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Patient Satisfaction Survey Needs Improving

Media Release
May 2, 2006

Patient Satisfaction Survey Needs Improving

Survey methods checking satisfaction of hospital in-patients could be improved according to recent research by the Christchurch School of Medicine and Health Sciences, University of Otago.

A Masters in Public Health research project by Kaye Gilhooley, has found that compulsory monthly surveys of randomly selected inpatients across District Health Boards do not adequately meet the purposes meant to be achieved; that is monitoring what inpatients think of their hospital experience.

Monitoring is important to help ensure standards of care in hospitals are maintained and improved. This study looked at whether the present survey system is adequate, and found it wanting on a number of counts.

Ms Gilhooley says this is partly because of the design of the inpatient survey which puts an emphasis on ‘satisfaction ratings’ rather than ‘experience reports ‘ which are now internationally accepted as being more useful.

“Experience reports asks the patient to explain specific details of their inpatient experience, such as whether a nurse called them by their preferred name,” says Kaye Gilhooley. “On the other hand satisfaction reports often result in generalised answers which are not helpful enough in improving quality of care in hospitals.”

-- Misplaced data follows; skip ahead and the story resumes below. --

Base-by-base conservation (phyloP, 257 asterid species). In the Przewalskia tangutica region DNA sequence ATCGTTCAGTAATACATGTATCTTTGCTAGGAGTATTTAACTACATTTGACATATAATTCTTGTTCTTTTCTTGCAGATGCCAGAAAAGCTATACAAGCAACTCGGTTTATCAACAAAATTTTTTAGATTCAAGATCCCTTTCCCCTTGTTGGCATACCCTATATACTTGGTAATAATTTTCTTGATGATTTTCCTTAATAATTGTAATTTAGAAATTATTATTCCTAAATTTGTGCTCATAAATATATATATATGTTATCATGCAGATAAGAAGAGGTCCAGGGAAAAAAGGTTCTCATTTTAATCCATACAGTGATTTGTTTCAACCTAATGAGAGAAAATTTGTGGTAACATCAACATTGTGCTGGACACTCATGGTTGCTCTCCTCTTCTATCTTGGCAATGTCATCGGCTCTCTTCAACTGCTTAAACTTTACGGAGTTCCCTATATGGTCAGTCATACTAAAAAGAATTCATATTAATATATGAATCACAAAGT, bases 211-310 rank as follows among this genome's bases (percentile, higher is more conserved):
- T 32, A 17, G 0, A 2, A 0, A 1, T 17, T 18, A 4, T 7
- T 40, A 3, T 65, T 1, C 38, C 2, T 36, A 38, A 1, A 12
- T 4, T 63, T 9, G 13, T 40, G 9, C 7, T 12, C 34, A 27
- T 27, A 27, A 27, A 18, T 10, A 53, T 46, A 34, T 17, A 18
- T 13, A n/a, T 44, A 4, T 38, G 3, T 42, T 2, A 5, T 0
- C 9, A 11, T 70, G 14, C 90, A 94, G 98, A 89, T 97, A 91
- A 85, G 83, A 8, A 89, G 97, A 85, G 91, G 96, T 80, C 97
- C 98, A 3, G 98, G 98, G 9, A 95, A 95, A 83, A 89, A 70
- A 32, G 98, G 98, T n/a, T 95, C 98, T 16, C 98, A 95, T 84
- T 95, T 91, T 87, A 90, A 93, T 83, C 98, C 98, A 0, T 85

To determine what might work best in NZ a set of criteria has been developed by health experts and used to assess the type of feedback expected from patients. The survey now used in hospitals did not meet these criteria on a number of grounds:

- Reliance on satisfaction ratings

- Reliance on forced choice questions, and lack of space for longer responses.

- Inconsistent administration by DHB’s and unsatisfactory analysis of results by the Ministry of Health

The MoH is aware of this study and is considering its findings.


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